Another Xchange session at the Christian Associates Summer Connect (see also The kingdom of God as a means to an end) attempted to address the relevance (or otherwise) of Trinitarian theology for mission. This was a tough one. The different forms of Trinitarian theology that are available to us – from abstruse classical definitions through to more relational paradigms and the homely distortions of The Shack – are mostly the end-products of a long process of clarification, refinement, consolidation and conceptual translation. They are the outcome of a long-running attempt to resolve what the rational Western mind perceives as an enigma, if not as outright nonsense – that God can be both three and one. They have not been designed for the purpose of informing missional practice.
We were able to make some use of the missio dei concept, which in Johannine terms becomes: the Father sent the Son, the Son sends the church, and the Father and the Son send the Spirit to empower the church. The argument is that this model locates the missional dynamic not in the nature of the church alone but in the Triune God who is the very ground of the church’s existence and purpose.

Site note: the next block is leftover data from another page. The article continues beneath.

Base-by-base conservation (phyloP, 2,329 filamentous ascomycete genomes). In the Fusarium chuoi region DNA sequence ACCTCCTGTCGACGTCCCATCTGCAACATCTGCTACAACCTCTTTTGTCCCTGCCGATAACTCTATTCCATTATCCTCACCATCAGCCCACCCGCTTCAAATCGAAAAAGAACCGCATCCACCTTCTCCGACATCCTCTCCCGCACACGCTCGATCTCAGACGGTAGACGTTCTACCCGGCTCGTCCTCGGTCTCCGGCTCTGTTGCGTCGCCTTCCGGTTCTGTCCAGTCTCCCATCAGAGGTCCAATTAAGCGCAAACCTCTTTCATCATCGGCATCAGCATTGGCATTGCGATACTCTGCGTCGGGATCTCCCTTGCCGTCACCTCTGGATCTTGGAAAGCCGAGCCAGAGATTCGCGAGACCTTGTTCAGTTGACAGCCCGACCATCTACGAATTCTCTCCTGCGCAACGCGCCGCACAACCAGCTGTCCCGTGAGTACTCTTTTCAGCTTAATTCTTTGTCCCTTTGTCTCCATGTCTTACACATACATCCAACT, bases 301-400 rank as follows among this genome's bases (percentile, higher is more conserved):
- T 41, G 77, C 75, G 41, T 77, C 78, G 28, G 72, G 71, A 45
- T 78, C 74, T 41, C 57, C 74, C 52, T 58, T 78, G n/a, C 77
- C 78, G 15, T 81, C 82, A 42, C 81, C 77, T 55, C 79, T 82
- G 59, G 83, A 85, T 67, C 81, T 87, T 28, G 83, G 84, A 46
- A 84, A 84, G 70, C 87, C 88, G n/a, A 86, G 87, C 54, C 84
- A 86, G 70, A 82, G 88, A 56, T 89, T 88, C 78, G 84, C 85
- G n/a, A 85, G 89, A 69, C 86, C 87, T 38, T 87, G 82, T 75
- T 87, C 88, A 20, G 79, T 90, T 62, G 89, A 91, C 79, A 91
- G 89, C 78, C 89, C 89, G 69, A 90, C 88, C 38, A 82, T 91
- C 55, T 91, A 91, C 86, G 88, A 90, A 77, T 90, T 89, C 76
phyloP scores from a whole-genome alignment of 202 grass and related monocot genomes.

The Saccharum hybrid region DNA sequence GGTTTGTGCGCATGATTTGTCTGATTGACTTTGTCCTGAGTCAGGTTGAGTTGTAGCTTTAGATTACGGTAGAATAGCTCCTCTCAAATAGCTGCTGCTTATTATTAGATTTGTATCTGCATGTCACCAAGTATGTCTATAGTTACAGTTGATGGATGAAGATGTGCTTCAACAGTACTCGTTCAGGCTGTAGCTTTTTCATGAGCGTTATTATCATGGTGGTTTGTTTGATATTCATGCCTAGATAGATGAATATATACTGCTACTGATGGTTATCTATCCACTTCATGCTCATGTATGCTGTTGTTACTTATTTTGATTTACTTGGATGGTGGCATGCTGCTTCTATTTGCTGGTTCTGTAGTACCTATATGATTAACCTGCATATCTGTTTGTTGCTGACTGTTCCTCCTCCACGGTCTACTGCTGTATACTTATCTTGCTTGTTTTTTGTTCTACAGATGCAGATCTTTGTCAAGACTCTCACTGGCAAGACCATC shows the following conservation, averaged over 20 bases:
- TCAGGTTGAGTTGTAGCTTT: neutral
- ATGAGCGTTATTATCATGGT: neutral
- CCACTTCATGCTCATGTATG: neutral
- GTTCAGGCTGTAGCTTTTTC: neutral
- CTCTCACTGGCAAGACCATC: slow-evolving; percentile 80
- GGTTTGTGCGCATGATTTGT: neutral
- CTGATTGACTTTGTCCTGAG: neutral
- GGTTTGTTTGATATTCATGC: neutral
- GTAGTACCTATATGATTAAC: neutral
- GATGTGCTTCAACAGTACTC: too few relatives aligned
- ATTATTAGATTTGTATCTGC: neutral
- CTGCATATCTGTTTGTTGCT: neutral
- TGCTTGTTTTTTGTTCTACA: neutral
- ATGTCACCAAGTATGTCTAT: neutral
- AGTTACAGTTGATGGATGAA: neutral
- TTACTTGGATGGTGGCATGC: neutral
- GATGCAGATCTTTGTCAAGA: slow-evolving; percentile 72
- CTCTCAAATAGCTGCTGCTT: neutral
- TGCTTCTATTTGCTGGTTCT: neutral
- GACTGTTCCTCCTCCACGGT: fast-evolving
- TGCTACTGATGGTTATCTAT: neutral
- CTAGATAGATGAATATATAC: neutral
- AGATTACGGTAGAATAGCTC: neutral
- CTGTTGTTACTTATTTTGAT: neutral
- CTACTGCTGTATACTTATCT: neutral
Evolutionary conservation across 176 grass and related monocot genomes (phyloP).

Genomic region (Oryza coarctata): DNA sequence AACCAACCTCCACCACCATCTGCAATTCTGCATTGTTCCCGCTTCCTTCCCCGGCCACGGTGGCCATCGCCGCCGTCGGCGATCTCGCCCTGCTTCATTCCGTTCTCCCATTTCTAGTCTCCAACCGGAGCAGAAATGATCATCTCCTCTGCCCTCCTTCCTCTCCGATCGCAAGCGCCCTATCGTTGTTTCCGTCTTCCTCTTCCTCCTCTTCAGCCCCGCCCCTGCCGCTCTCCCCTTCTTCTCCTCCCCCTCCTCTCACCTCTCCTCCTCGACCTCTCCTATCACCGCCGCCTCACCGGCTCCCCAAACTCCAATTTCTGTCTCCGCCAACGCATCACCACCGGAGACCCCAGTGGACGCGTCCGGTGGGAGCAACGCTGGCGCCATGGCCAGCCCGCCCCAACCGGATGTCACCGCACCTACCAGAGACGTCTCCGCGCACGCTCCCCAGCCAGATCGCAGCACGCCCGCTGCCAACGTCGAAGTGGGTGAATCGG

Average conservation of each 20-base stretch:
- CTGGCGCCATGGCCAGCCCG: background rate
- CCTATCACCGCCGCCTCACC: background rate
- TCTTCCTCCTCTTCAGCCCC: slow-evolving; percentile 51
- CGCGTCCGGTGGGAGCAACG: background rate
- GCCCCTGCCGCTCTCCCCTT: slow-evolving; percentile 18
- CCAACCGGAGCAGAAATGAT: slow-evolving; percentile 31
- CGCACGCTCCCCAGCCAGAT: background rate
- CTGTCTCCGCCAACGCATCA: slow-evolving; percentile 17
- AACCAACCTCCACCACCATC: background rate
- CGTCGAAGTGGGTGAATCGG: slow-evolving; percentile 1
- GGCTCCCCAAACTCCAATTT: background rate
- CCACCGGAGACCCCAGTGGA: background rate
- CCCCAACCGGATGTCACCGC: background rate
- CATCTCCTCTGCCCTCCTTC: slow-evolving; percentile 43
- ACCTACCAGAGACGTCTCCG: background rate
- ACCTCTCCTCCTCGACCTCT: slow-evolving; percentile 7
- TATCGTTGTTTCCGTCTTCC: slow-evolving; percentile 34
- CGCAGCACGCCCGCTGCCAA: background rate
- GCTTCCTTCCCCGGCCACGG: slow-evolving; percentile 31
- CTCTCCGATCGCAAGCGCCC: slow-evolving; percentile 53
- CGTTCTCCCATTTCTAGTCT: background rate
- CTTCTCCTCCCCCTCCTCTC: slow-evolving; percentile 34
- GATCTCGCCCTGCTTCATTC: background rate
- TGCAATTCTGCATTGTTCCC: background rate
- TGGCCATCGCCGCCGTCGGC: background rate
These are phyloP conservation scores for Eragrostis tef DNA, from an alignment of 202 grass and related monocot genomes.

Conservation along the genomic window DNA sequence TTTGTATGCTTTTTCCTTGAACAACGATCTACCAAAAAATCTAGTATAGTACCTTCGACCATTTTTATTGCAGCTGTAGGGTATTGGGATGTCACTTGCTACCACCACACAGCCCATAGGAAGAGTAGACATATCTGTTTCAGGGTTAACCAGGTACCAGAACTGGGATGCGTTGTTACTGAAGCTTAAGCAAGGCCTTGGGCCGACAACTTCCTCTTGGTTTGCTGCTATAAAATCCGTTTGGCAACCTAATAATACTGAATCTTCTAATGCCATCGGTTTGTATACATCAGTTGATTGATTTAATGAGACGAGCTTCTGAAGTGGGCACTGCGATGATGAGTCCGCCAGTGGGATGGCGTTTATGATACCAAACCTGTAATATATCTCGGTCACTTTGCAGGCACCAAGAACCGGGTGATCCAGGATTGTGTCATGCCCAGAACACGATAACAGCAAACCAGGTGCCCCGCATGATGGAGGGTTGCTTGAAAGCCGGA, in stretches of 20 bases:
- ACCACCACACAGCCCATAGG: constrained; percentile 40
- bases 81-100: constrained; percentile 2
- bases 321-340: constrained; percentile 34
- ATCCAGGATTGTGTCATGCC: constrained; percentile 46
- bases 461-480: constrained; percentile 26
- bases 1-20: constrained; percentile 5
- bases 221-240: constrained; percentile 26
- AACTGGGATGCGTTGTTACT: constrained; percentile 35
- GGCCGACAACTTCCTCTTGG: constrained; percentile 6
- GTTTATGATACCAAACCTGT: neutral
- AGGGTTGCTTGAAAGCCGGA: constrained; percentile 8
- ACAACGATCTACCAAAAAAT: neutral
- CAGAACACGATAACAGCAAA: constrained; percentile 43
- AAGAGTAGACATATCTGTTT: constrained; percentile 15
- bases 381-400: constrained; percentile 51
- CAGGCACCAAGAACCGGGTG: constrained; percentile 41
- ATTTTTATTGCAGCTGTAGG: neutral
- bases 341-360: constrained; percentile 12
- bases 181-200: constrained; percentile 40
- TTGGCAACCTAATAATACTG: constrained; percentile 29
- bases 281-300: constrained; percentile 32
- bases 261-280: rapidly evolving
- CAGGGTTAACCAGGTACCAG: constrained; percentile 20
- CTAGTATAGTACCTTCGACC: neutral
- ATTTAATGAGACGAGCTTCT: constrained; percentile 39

That constitutes a tidy little narrative that in principle mediates rather well between the much more complex New Testament narrative and the requirements of modern missiology – it is certainly a massive improvement on the banal and meaningless analogies (the three physical states of water; a man as father, son and husband; and so on) which are usually offered to assuage our perplexity.